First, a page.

Dosage Recommendations and Safety of PEG3350
Michail et al (6) focused on the determination of mean initial and maintenance dose of PEG3350 resulting in the most effective outcome, which was measured by improvements in stool frequency and pain. A mean initial dose of 0.88 g · kg−1 · day−1 was effective in 86% of patients. A mean maintenance dose of 0.78 g · kg−1 · day−1 was reported as effective in 96% of patients. Further analysis revealed a higher effective initial dose was correlated with a higher effective maintenance dose.
Loening-Baucke et al (14) evaluated the mean effective short-term (0–4 months) and long-term (≥6 months) dosage by reviewing the duration and symptoms of constipation at each patient visit. The authors found enough significant improvements in constipation symptoms, compared with the pre-PEG period, to conclude that a short-term dosage of 1.1 g · kg−1 · day−1 and long-term dosage of 0.8 g · kg−1 · day−1 would have the most effective outcome (14). In another review, Loening-Baucke (15) compared patient outcomes across 2 treatment modalities—dietary modification versus laxative therapy (milk of magnesia or PEG3350). At follow-up, 92% of children had significantly improved with daily laxative therapy. Only 25% of children, however, had improved after dietary modification.
A small proportion of patients experienced side effects on PEG3350. These included runny stools, watery stools, transient diarrhea, increased passage of gas, and excessive straining and discomfort (6,14,15). No serious adverse effects of PEG3350 were reported across all studies, including neurological or neuropsychiatric events (6,14,15).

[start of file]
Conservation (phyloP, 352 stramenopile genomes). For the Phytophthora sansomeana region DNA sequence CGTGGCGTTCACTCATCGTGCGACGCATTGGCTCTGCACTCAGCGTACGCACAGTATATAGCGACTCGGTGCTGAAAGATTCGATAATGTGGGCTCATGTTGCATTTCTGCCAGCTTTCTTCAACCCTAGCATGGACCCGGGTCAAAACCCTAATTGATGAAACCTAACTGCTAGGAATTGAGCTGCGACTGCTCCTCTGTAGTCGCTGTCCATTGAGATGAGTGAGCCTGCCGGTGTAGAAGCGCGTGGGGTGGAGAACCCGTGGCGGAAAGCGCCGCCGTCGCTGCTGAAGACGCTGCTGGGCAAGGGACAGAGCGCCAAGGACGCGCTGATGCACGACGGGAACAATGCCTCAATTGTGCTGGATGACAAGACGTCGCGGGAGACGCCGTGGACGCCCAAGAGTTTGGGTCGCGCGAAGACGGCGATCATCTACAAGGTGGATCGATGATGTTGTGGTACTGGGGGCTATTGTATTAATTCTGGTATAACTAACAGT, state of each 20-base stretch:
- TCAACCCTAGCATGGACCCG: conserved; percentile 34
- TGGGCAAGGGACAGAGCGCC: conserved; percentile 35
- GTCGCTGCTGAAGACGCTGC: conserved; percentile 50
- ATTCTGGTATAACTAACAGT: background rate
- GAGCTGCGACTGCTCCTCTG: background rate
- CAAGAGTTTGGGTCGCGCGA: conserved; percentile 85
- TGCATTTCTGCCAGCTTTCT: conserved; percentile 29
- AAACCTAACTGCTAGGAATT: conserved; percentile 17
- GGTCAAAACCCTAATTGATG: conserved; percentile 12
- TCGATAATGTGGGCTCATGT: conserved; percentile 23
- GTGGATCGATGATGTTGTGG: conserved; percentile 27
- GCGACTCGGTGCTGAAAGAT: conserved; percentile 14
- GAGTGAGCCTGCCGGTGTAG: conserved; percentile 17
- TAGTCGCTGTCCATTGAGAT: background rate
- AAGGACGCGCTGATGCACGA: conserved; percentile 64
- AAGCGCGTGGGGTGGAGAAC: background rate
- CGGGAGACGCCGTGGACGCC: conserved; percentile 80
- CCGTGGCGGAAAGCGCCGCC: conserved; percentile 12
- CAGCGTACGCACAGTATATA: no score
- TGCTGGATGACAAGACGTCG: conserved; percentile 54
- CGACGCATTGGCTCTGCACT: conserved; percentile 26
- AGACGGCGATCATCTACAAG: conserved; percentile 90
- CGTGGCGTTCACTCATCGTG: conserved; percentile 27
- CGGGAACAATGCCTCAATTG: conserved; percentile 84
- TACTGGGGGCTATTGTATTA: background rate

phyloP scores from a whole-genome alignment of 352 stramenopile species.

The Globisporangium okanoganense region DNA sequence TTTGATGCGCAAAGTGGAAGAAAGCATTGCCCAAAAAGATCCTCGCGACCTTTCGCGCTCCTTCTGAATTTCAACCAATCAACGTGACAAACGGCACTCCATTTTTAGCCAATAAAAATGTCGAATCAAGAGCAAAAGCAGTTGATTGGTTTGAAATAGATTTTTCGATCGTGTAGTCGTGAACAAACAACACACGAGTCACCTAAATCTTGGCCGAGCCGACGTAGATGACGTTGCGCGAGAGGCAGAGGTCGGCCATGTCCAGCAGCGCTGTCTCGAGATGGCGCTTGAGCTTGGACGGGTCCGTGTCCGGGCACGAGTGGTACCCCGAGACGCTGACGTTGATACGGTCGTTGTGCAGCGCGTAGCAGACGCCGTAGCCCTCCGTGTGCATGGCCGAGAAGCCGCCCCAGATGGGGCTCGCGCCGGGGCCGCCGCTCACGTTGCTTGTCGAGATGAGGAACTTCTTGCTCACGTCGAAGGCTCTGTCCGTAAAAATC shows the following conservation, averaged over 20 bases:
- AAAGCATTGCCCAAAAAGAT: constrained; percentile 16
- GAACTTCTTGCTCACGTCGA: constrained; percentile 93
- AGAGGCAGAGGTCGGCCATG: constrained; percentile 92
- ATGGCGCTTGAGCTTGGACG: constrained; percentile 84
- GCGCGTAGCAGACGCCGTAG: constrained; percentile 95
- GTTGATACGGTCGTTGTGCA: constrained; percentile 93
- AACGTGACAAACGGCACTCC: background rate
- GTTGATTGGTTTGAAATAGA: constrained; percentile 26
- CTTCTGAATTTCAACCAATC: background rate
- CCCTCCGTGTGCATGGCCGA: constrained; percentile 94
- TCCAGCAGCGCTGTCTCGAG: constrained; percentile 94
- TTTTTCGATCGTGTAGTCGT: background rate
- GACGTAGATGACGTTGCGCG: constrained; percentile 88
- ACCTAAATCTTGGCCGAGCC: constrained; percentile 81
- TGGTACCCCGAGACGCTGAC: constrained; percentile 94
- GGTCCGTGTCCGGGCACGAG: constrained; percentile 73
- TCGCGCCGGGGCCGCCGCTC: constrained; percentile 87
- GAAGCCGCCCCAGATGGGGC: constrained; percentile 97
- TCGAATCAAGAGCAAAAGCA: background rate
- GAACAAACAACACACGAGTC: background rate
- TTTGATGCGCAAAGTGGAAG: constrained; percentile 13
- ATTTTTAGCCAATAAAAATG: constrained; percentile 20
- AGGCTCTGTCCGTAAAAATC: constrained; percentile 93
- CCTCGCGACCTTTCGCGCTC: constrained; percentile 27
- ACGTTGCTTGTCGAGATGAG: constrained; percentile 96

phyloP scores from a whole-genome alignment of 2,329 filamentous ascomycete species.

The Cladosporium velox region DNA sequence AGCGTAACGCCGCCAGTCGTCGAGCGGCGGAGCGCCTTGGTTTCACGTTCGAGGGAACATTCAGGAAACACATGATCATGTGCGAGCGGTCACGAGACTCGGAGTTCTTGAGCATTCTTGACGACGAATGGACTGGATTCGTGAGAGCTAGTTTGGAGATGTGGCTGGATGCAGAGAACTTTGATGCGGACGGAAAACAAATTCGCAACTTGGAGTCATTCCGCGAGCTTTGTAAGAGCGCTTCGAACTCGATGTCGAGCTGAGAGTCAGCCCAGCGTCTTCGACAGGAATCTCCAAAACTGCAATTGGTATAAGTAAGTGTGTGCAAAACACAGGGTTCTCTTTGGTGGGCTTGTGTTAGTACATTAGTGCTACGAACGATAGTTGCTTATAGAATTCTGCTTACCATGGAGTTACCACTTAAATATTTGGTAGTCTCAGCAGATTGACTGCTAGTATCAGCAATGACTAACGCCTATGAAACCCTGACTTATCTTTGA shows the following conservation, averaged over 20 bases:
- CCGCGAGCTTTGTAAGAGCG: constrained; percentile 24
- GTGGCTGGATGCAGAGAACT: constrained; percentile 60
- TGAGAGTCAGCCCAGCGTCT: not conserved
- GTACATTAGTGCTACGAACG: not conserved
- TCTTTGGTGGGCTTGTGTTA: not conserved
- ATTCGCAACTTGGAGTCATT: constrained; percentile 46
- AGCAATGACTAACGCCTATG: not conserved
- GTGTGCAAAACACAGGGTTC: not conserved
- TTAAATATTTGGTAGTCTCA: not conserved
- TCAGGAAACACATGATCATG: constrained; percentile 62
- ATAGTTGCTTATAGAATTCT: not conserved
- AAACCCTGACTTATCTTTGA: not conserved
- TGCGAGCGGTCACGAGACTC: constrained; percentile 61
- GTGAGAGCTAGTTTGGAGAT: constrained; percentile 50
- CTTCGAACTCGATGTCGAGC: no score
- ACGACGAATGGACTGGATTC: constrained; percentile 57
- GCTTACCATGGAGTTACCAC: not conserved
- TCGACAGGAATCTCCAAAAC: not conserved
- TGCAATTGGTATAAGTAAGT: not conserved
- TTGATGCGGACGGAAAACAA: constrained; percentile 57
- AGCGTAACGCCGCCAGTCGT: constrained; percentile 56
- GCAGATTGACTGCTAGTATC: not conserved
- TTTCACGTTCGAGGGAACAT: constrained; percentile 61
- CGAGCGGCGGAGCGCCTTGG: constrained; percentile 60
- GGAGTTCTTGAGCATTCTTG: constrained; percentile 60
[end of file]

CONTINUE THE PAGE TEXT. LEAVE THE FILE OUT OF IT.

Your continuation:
There are few available studies investigating the use of PEG in treating functional constipation in children younger than 24 months. In the 5 studies selected, PEG formulations included PEG3350 without electrolytes, PEG3350 with electrolytes, and PEG4000 without electrolytes. Each study appeared to have different dosage categories. The dosage described by the studies were in terms of mean daily dose, mean effective short-term dose, mean long-term dose, mean initial dose, median daily effective dose, and mean effective maintenance dose. Despite variability across studies, the findings suggest the value of using a conservative initial dose to minimize adverse events and adjusting the dose if required. This method may reduce undesirable effects from initial high doses and increase the likelihood of treatment adherence, which is integral to sustained improvement.